Dynasty211.com — SCAM ARTISTS
Sunnyvale, CA - a college-aged looking guy with the self-proclaimed name "Joseph Robbins" ("like Tim Robbins" he said) knocked on our apt. door a little after 5pm. He was Caucasian, blue eyes, about 5'8" or 5'9", medium build but very fit. He started singing a siren song to my bf, who had answered the door, weaving a tale about selling magazines as a contest for school. He said that the magazines would go to the troops overseas and that if he won the contest he'd get to go to Italy. If we bought something, he'd leave a sticker on our door to tell the other people not bother us about it, and we'd have to leave the sticker on for several months. He also said that he wanted to get into the military too, and that it was a good cause. I guess that's their thing - they're saying that you will never see the magazines because they're going to the troops, and they're trying to prey on your sympathies to kids going to school and the plight of our brothers and sisters in arms.
It was the strangest thing. He invited himself into our home by asking if he could use our table, and then stepped inside before we answered. He then proceeded to fill out forms, asking us for our names, pleading with us saying "can I put your name down? Because I'll get points for it." Anything he got from us equaled points for him, and any mistakes, he said, would "cost [him] points." He had a little pack with carbon receipts and laminated cards with magazine names on each side, indicating the number of "points" he'd earn by selling. Different magazines had different point values. He bombarded us with questions about ourselves and our professions - apparently, he'd earn points for putting down what we did for a living, who we worked for, what our favorite colors were, how long we've been working. My BS alarms were going off all over the place, but I wanted to see what happened next, especially because it was fascinating that my BF was just giving him all of this info willy-nilly. I mean - REALLY? I'm pretty sure they're trawling for information which can be used for credit applications or identity theft.
So during the spiel, "Joseph Robbins" also offered tidbits about himself - grew up in the south (but he had a strong So. CAL accent and when I asked him about that he said he also lived in Fullerton, even providing a fake ID card); he could speak one or two lines from different languages; he'd been all over the USA. In one of the places he visited, he dated a Mormon girl. He also said that he'd won top seller 3 times, so I asked him where he'd been (thinking maybe I was wrong and he had gone on an international trip) - but he replied with locations from all over the US: Kentucky, California, Mississippi, the like. He said that when he was down in So. CAL, Jay Leno bought magazines from him, and proceeded to describe the interaction. He was excited by the JL story, and told it to us at three times during the conversation - only first it was at a cafe, then it was his house, then it was the cafe next to the house.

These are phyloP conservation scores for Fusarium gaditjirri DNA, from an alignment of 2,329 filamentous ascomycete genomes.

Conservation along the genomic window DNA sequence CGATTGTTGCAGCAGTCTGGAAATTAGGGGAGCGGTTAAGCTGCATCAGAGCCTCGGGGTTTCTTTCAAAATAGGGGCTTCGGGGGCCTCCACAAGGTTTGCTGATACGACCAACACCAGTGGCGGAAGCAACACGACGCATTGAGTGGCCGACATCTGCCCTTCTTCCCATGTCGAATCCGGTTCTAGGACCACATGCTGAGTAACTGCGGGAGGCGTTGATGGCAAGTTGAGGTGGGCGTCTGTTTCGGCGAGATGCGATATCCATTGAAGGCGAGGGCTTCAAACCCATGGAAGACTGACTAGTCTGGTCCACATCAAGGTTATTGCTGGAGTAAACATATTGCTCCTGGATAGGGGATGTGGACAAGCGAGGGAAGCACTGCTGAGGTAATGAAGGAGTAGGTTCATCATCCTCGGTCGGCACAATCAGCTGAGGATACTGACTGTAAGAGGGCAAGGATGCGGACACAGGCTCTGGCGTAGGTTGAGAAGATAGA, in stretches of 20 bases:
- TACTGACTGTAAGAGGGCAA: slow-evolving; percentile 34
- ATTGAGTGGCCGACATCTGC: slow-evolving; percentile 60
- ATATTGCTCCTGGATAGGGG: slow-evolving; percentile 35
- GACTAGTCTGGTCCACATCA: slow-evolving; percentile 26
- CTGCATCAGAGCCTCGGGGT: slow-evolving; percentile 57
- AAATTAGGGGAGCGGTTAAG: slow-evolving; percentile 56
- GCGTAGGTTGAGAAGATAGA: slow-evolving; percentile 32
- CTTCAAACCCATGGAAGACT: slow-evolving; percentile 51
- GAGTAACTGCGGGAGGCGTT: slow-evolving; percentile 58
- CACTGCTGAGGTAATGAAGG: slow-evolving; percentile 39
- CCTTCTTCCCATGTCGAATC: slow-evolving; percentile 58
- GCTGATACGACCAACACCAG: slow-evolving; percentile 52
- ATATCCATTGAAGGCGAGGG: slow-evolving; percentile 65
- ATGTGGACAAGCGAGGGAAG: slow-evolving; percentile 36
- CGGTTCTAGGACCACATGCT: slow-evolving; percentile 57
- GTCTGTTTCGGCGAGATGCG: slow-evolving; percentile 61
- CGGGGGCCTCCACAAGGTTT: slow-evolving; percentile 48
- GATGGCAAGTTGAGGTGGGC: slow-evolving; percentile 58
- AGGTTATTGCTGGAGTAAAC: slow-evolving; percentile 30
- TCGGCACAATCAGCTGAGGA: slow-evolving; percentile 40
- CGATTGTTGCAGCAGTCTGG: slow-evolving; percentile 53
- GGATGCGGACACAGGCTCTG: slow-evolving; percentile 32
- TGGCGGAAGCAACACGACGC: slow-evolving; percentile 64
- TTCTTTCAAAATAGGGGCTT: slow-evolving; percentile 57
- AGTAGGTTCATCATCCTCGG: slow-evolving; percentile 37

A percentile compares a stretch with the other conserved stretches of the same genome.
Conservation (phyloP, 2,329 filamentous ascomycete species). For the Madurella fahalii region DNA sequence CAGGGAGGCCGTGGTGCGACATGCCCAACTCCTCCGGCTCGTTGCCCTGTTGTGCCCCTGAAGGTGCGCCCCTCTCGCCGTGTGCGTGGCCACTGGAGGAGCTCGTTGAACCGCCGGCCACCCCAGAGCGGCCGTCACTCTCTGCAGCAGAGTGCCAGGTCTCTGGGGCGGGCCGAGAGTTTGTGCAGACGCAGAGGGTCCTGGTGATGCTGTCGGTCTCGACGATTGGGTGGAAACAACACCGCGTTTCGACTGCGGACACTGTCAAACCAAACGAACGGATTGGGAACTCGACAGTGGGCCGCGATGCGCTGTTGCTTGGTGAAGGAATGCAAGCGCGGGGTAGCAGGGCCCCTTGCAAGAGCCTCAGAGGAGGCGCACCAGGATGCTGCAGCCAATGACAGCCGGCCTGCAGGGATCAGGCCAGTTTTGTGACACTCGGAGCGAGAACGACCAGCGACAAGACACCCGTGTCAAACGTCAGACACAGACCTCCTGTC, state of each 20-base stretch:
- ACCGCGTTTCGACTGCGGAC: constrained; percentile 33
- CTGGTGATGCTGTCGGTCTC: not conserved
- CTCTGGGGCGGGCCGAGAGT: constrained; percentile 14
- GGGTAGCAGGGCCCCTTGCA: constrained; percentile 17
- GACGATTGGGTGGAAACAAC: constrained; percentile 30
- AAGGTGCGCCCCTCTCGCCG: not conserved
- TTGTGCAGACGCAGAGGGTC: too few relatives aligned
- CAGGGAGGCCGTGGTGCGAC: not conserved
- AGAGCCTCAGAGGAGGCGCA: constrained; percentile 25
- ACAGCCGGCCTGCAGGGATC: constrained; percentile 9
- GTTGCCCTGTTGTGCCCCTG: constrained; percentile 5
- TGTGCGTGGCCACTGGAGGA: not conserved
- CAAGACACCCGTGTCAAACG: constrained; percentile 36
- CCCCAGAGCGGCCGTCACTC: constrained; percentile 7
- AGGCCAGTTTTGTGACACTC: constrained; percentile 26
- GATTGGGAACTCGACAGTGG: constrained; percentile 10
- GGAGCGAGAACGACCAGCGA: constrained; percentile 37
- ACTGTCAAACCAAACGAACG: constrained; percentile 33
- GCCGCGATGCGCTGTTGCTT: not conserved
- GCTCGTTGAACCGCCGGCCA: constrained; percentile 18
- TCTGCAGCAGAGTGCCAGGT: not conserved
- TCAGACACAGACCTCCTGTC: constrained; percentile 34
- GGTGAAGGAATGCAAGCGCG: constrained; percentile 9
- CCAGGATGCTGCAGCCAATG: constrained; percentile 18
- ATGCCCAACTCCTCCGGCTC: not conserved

Trying to ease us into getting comfortable with agreeing to give him money, he asked us to choose two magazines early on. Then later, at the end of the conversation, he took out a price list - magazines were listed at about 400-600% of their value, so a normally $10/yr mag. was $48-$68, PLUS there was a $15 "service fee" on top of that on the form. The name of the company on the carbon forms was "Dynasty Technology 211" and the website was "dynasty211.com". When I asked him what the website was again, so I could look it up, he asked to use our telephone because he forgot, and tried to get further into our apt. I reminded him it was on the form. While Googling the company, he said that he wasn't afraid because people do that all the time, and reminded me that he had won top salesperson 3 times already. Looking at my search results, I noted all the complaints about this scam, and asked him to leave. He got scared fast, "voided" our forms and left our place. After he left I also went a step further and looked up the website origins. Today, the "Joseph" visited, is March 10, 2011. The website was registered on January 8, 2011. They've only had that URL or 2 months (and the website really sucks). You can see for yourself here: http://www-whois.internic.net/cgi/whois?whois_nic=dynasty211.com&type=domain
This "magazine for the troops" at 600% the cost without you ever seeing the magazines or getting confirmation of it is such a SCAM. Please avoid it! They probably have a website to allay the fears of their marks, but probably also change it (their name) to avoid getting caught. I noticed that the number referenced in another complaint has the employee number 211 - that is now the same number in the website URL. It obviously means something to them. They're probably con artist kids on the way to becoming full fledged con artist adults. And please, avoid the trawling technique of conversational info-gathering for fraud purposes. Asking colors, birthdays, dates of employment - these things can be used to reset passwords on bank accounts, credit card accounts, email addresses, etc. If someone somehow got your SS# and had this info, they could get your credit report with all your credit card info and previous addresses and employers on them as well. They could guess passwords with favorite colors and birthdays and family names and such. Don't give it to them! Don't give them anything! AVOID! AVOID!